The morning was so uplifting. The afternoon was so dizzying. Now, as I settle in for another night up here on the seventh floor, I am going inward. I am trying to regroup. We have work to do.
We slept well last night, and woke up to happy news. Benji’s Methotrexate levels decreased from 0.22 to 0.13. His creatinine also decreased a little, to 1.95, and his platelets got a nice boost. He is still profoundly neutropenic, but at least today there were white blood cells on the radar; his absolute neutrophil count (ANC) was 39. I’ll take it.
Michael and Banyan literally drove through a rainbow this morning on the Sunshine Skyway. Of course I took this as an amazing sign. Benji hasn’t smiled in days, but his spirits were visibly lifted by the presence of his daddy and brother. His eyes looked brighter. He played Memory with Banyan and seemed to enjoy watching football with him. It was nice to have Banyan’s big energy in the room.
Banyan went with Aunt Sarah to retrieve more milkshakes in hopes of enticing Benji to eat. While they were gone, Dr. Stapleton, the weekend oncologist, came into the room to discuss the plan moving forward with Michael and me. She recommended the highest dosage of Leucovorin for today, to be administered twice. When she told us that she’d consulted with Dr. Oshrine, it gave us relief. We had a chance to voice our extreme frustration over the events of the past several days. I can’t talk about how grateful I am for his visit yesterday without tears.
Benjamin was in the bathtub when Kathy came to visit this afternoon. She brought lunch, clean laundry, and soft towels for Benji’s sensitive skin. The nursing team came in a little while later to discuss Benji’s port reaccess. His dressing had peeled up a little bit, making an opening for air to reach the needle. It was time. Our plan included premedicating Benjamin with Benadryl for skin comfort. While the medicine dripped and the room was full of family, I took a long hot shower.
The weekend nephrologist came in while the nurses were preparing to deaccess Benji’s port. I had so many questions for her, but before I could ask them, she delivered news that knocked the wind out of us. Benji’s blood culture from yesterday tested positive for gram positive cocci clustered bacteria. The most common of these is staphylococcus.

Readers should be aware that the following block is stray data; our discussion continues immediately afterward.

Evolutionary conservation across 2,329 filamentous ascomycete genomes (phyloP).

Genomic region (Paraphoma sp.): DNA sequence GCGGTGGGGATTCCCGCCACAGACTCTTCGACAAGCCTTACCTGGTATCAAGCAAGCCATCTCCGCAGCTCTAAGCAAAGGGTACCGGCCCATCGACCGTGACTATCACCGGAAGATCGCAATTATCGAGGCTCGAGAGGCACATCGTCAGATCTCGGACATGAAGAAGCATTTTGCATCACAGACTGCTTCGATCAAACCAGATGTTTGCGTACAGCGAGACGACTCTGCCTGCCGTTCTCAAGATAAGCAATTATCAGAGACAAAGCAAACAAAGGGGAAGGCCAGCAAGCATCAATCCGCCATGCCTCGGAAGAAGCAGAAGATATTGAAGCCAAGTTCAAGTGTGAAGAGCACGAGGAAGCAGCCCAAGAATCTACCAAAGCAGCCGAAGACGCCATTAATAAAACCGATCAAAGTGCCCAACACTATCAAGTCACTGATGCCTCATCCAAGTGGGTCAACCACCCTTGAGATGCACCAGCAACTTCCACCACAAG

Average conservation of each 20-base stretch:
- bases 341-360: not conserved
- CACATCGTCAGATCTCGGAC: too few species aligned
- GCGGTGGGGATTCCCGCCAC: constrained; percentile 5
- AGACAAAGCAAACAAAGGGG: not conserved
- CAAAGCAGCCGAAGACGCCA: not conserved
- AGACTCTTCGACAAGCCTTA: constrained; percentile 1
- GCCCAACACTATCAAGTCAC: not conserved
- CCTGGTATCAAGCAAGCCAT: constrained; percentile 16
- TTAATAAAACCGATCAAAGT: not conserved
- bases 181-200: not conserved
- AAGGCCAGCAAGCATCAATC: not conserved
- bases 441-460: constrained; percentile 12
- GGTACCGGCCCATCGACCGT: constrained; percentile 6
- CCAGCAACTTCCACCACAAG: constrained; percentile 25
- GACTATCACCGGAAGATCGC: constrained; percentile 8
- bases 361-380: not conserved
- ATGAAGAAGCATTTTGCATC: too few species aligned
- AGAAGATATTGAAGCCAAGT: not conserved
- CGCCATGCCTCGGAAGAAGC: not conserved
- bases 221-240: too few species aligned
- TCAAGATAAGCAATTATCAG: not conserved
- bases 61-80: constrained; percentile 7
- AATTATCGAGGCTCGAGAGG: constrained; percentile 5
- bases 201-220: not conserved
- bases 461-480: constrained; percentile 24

This could mean many things, on a spectrum of scenarios so extreme it’s counterproductive to consider them without proper information. It could be as innocuous as a contaminated culture, it could be an infection of the port, or it could be an infection in his bloodstream. A peripheral blood draw was taken to confirm or deny the third possibility. We won’t have answers until today’s port culture and peripheral culture have time to grow.
The nephrologist also said that Benji’s urine came back with protein and blood in it. This was from a sample I had to beg to send out yesterday. The peripheral blood test is another one I feel should have been done sooner; in February when Benji presented with a fever it was done immediately. And yesterday’s blood culture, the one that came back positive, was almost not even done. The routine morning draw had “dropped off” of the orders. It was only conducted because we requested it anyway a few hours later, when we were awake enough to think straight. These little omissions are cumulatively frustrating, to put it extremely mildly.
The nephrologist left after having answered my other questions. Kathy and Banyan said goodbye to everyone and went back to Sarasota to get Banyan ready for his week at school. Michael, Sarah and I sat in silence while Benji slept, untethered to his IV pole, waiting to be reaccessed. It was hard to speak. A positive culture has been one of my biggest fears. Tomorrow will be an informative day.
The nurses came in to access Benji and dress his port. It was a difficult process, as his skin was moist and painful and not much was adhering to it. They tried several different methods with various tools. Many times one nurse would leave the room and come back with new supplies. They did the best they could, but the process took way too long with Benji’s needle exposed as it was.
By the time Michael left, I had collected myself enough from today’s bombshell to realize that we must infuse only positive energy into Benji’s atmosphere from here on out. There have been so many negatives lately. I walked Michael out and we talked about how to proceed from here, with our speech, our energy, our intentions. We held each other for a long time.
A dermatologist finally visited Benji’s room tonight at nearly 9pm. It was a relief to see him and he gave us solid advice on caring for Benji’s massive skin irritation. He also said the rash alone could be enough to cause Benji’s fever. I hope that’s the case.
When Benji was trying to get comfortable in bed tonight, he hit his pain button multiple times. He was hurting so badly. His shaking has increased, with or without the presence of fever. And he’s so down. It’s really hard to watch.
Sarah decided to stay another night once she found out about the positive blood culture. I am so grateful for her grounding presence during another super hard day. This morning I thought I could see that corner I’ve been searching for, and this afternoon we just hit a wall.
Still, I know this is just one more obstacle our amazing boy will overcome. It has been challenging to keep the energy light and happy in this room, but that’s what must happen now. Only love and positive intentions must surround Benjamin’s healing body and mind.